It was the recipe that sent people swooning in the movie theatres and in the pages of Like Water for Chocolate as Tita worked her culinary magic, and it was the recipe that inspired our cookbook project: Quail in Rose Petal Sauce.
The book and movie depict the sauce as an aphrodisiac the likes of which most of us have never experienced, the kind that caused Tita’s sister Gertrudis’ body to exude the scent of roses for miles and attract one of Pancho Villa’s men, who swooped her bare body onto his horse where they made love at full gallop, the rhythm of the horse and their bodies meshing perfectly. With such romantic powers at play, we will revisit this dish again at Valentine’s Day when we will make the authentic recipe. For Thanksgiving, however, we couldn’t resist offering a winter-friendly version of this Mexican delicacy of antiquity for those that want a break from turkey. Wouldn’t this make a great dinner for a husband and wife with an empty nest, or a couple that plans to become engaged on Thanksgiving or during the holiday season?
At first, I wanted to make rose petal sauce. I began researching and found out that while flowers have been used since ancient times in Rome, Greece and the Middle East to flavor exquisite recipes, our modern cultivation methods make most flowers highly toxic because they are genetically infused with pesticides. Even if you decided to take the chance just once and eat them, it wouldn’t be worthwhile because most modern hybrid roses don’t share the tantalizing flavors that their heirloom predecessors possessed. Some are bland while others are downright tasteless.
I thought for sure, since I live in L.A., the land of strange and über healthy foods, that someone in some posh celebrity-laden neighborhood would be selling organic rose petals to the rich and wannabe famous. A quick google search told me I was wrong. It seems that while organic flowers are hard to locate in general, organic roses are even trickier to find. Plus, roses tend to have less flavor than normal in the colder months. Has it been cold in L.A. yet? I guess that’s not the point. People who’ve never read the book or seen the movie appear perplexed that anyone would desire to eat rose petals. Since I didn’t want to spend weeks combing the farmers’ markets, or asking my neighbors with beautiful rose bushes if they’ve ever used Roundup, I began thinking of alternatives.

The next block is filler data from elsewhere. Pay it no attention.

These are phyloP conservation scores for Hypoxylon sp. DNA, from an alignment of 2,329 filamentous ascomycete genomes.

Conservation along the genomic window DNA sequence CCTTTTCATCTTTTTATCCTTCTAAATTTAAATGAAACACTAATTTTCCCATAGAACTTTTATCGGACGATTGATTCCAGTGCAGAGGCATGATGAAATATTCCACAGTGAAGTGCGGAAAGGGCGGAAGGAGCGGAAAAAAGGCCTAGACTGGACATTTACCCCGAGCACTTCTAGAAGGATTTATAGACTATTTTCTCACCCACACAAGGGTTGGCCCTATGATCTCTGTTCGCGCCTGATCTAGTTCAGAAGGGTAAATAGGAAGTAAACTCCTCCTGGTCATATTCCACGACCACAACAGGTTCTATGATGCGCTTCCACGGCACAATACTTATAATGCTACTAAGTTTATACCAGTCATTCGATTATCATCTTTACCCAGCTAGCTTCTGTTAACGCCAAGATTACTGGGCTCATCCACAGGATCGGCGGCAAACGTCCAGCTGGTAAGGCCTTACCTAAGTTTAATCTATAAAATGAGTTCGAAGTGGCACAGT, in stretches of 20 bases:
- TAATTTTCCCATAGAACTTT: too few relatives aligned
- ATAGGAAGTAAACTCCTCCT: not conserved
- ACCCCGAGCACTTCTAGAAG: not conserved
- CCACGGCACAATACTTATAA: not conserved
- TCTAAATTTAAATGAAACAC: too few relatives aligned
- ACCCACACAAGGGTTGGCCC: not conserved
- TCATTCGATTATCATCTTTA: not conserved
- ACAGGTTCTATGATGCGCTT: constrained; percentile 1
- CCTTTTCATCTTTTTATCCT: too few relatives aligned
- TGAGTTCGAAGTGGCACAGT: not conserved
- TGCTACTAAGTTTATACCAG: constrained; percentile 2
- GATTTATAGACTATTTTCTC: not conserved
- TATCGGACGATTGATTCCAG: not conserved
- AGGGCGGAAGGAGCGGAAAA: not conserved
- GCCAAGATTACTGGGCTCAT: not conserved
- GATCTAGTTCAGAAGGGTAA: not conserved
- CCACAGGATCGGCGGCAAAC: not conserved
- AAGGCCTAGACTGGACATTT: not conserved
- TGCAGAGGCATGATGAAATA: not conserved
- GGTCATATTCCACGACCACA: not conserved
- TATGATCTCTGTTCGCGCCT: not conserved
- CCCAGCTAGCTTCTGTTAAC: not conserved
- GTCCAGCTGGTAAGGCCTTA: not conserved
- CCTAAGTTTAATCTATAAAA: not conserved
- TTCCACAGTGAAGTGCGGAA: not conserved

When I walked through the produce section of my favorite neighborhood carnicería, Luis Market, the ripe redness of pomegranates was bursting before me. I decided to experiment, mixing two traditional November ingredients, chestnuts and pomegranate seeds. Yet, I wanted to keep all the sexy flavor that rose petals suggest, so I kept the rest of the recipe intact.
Before I stepped into the kitchen, I read many recipes and watched videos of people making quail and game hens covered in rose petal sauce. That was when I discovered where some of the magic really stemmed from (no rose pun intended.) Now, you can make this recipe totally in the food processor, and that’s fine, but if you own a seasoned molcajete, you know, the Mexican stone mortar and pestle that many restaurants have bastardized into guacamole holders, get it out and grind the passion into this recipe. Use whole star anise instead of seeds. Combine the anise and garlic and coax the natural oils and essences free by grinding them against the volcanic stone. It takes more time to use the molcajete, but by employing this method, the recipe truly becomes attuned to your rhythms, and the result will be a rougher, more fragrant mixture of ground spice the way it was intended to be made.
It would seem enough that we were going to make this romantic sauce for our game hens, but I didn’t want to accidentally wind up with tough meat, so the decision to marinate seemed obvious. Keeping the idea that this is a truly Mexican recipe, we decided to use a truly awesome Mexican dark beer, Negra Modelo, to bathe our birds in. By doing so, there are two options for covering the meat, the faux rose petal sauce or the natural Modelo gravy.
The flavor of our chestnut and pomegranate seed sauce was uniquely delectable, like nothing else I had ever tasted. I noticed hints of licorice from the anise and tartness provided by the cactus fruit, while the chestnuts gave the sauce body and the pomegranates lent their own brand of sweetness. The Negra Modelo made the perfect base for the marinade, offering robust flavor without giving a telltale beer taste. This meal was worth every minute of work, and with proper planning, it’s not that difficult to execute.
Ingredients for Cornish Game Hens in Negra Modelo Marinade:
(serves 4 people)
2 Cornish game hens
1 bottle Negra Modelo beer
1/3rd cup gluten-free, MSG-free Hoisin sauce
2 tbsp. chile sauce (Tapatio, Cholula, Valentino or Sriracha)
2 tbsp. mustard powder
1 tbsp. minced garlic
1 tsp. Mexican oregano